By Simone Fischer
Generally speaking, when men smoke weed or open up about it people usually remain indifferent. There is a double standard at work that devalues women’s experience with weed that men are often free from. Women need to own their experiences and not give a rat’s ass about what other people think.
Because women were blessed/cursed with the ability to make babies, the conversation around marijuana gets complicated. Childless women can experience shame or guilt when opening up about marijuana, but the backlash mothers endure is often much worse. I blame essentialism and the oppressive consequences it can have on mothers who use marijuana due to gender roles. People don’t bat an eye if mommy needs a glass of wine after a long day, but it hits the fan if they smoke weed. There have been countless stories about families being ripped apart by the Child and Family Services Agency because of marijuana, and it is heart wrenching to watch happen.
3.) Lonely stoner-chick problems
As a female habitual smoker of weed, I had a hard time ﬁnding other women who also smoked. Most of the time I would smoke with my male friends and male dealers and the only women I came into contact with were their wives or girlfriends. I did not know of any female dealers and hardly any of my female friends smoked, so I always felt like the lonely stoner chick. As a woman I felt isolated because hardly any woman I knew smoked, and who likes smoking alone all the time (unless I’m chilling with dudes). It wasn’t until I got picked up and started working at medical marijuana dispensary (Brightside) when I ﬁnally started meeting other women who smoked. Basically, it sucks feeling like you have no other women to connect to within the cannabis industry except 420 nurses who function under the male gaze. Which brings me to my next point.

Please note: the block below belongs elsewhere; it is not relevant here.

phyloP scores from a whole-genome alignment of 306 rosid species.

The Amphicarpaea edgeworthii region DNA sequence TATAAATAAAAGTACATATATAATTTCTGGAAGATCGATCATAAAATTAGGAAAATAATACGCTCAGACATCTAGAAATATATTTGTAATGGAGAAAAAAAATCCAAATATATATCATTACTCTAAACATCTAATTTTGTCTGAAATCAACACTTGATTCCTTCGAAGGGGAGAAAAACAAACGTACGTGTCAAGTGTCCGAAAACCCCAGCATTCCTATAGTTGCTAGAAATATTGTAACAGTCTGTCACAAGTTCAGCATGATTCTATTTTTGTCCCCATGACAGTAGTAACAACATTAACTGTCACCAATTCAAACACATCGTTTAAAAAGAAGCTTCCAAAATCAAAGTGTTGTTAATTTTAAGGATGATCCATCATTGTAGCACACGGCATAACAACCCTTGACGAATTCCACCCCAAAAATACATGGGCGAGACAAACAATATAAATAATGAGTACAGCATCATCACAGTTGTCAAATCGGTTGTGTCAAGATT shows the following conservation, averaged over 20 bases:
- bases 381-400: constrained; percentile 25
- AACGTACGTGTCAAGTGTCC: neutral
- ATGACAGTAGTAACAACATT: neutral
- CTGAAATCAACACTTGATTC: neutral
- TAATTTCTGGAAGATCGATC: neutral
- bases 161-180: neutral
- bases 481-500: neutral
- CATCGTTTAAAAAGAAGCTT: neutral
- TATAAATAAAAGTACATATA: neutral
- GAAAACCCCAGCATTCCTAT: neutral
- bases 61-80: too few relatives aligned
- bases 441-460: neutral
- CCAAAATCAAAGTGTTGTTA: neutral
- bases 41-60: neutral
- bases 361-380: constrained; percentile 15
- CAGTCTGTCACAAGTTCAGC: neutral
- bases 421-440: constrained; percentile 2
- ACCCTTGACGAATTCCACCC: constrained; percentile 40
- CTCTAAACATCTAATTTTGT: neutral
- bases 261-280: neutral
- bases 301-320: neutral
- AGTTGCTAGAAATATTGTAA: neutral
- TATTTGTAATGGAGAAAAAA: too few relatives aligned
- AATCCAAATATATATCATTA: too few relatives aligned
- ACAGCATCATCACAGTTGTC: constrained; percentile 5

4.) For-proﬁt sexual objectiﬁcation of women
Walking into a dispensary and seeing a young twenty-something women in a 420 nurse outﬁt isn’t my idea of a great ﬁrst impression. No slut-shaming intended because I think women should be able to dress however they want, but the overt sexual objectiﬁcation of women in the cannabis industry is a big turn-off to a lot of women. When dispensaries shamelessly use women’s bodies to attract business, what kind of message is that sending to potential female smokers and female smokers in general? It’s sad that there are so many great female activists in the marijuana movement that women can relate to, but all we are shown are sexualized women. It makes it seem as if the cannabis industry doesn’t take women and the role we play in society seriously, which doesn’t turn women on to smoking or wanting to open up about it.
5.) It’s Illegal
I probably could have summed up the entire post with this, but where’s the fun in that? If marijuana was legal in the ﬁrst place, none of this black market garbage would continue to persist. Women wouldn’t feel sketched out about getting in trouble, losing their kids, or losing their freedoms. This isn’t to say that all of our problems will be solved with legalization, but it’s a helluva start. The cannabis industry needs to reevaluate it’s relationship with women and understand the pivotal role women play in the legalization of marijuana.
Source: Brightside PDX